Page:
We were in Denver – my hometown – last week and saw, with horror, the results of the continuing teardown phenomenon that may have slowed somewhat nationally but is apparently still rampant in the Mile High City. In every neighborhood, there they were: overscaled, mostly terribly detailed Tuscan villas, French chateaux, phony Colonials. Spec houses for the most part, we surmised.
Obviously, Denver hasn’t gotten a grip on the practice yet. An ordinance passed a couple of years ago that gives neighbors a chance to respond to proposed teardowns, along with a period for potential designation by the Landmarks Preservation Commission, is coming under increasing fire from the crowd that cries “real estate terrorism”. In their sights this week: a terrific mid-century modern house in Belcaro Park, an upscale development of the 1950s and ’60s on Denver’s near east side. (Full disclosure: I grew up there.) Once a cohesive district of large ranches, Usonians and traditionals, most of them architect-designed, Belcaro is losing its sense of place at a dismaying rate. The area has avoided the scourge of overscaled replacements that plague other historic Denver neighborhoods only because the lots are positively vast to begin with. The permanent deed restrictions and strong neighborhood association that were counted on for decades to protect the character of the place have now apparently failed to stem the tide of scrape-offs.
The 1958 Wallbank House, designed by architects Tician Papachristou, a colleague and biographer of Marcel Breuer, and my old friend, prominent Denver designer Dan Havekost, is set to be replaced by a house just 400 square feet larger. So the landfill-enlarging teardown isn’t even justified by overheated expectations for ostentatious amounts of space. Just a lack of imagination and appreciation for a stunning mid-century design that could easily be adapted and expanded.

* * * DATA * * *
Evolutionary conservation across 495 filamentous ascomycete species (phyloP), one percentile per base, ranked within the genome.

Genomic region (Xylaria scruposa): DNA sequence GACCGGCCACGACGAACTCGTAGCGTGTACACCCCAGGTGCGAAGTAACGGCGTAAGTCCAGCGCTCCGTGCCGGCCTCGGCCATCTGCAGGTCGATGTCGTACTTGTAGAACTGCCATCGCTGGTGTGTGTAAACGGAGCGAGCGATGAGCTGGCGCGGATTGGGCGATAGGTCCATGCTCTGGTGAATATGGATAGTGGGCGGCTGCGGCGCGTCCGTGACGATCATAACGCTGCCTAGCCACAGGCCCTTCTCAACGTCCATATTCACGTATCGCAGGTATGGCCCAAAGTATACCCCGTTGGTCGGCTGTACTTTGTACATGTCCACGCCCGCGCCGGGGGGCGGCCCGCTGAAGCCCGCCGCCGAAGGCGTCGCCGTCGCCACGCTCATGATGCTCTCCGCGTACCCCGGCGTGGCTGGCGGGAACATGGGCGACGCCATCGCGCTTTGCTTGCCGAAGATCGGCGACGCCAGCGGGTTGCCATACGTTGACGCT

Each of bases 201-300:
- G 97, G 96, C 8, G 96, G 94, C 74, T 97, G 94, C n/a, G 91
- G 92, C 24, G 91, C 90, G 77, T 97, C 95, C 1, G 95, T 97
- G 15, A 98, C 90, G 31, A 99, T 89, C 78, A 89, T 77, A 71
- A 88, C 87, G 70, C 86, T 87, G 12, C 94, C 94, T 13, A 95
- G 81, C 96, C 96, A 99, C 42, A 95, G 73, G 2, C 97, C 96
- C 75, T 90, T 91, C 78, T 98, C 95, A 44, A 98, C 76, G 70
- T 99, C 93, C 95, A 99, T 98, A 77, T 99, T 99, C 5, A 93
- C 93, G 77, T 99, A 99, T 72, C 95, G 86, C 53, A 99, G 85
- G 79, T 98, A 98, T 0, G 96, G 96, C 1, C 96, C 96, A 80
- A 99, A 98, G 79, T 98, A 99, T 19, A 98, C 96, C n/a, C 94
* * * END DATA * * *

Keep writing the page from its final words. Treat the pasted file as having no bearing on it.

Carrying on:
Like so many post World War II developments across the country, Belcaro hasn’t been formally surveyed to create an inventory of significant properties to justify the historic district it could have been. (Ironically, it was in suburban Denver where the first National Register district of mid-century modern houses in Arapaho Acres was listed a few years ago.) It’s time to do so. The shift of ownership in the neighborhood suggests an opportunity: a younger cadre of buyers are part of a generational trend toward appreciation for the architecture of the 1950s and ’60s. Places like Belcaro Park should learn, quickly, to capitalize on their architectural assets, educate residents and would-be buyers about the unique character and opportunities of the existing built environment and help realtors and investors to make informed, creative and environmentally sustainable decisions.
I hope it’s not too late for Belcaro. Other historic Denver neighborhoods – Hilltop, Bonnie Brae – may have lost too much. Sad. And here I thought northern New Jersey was the teardown capital.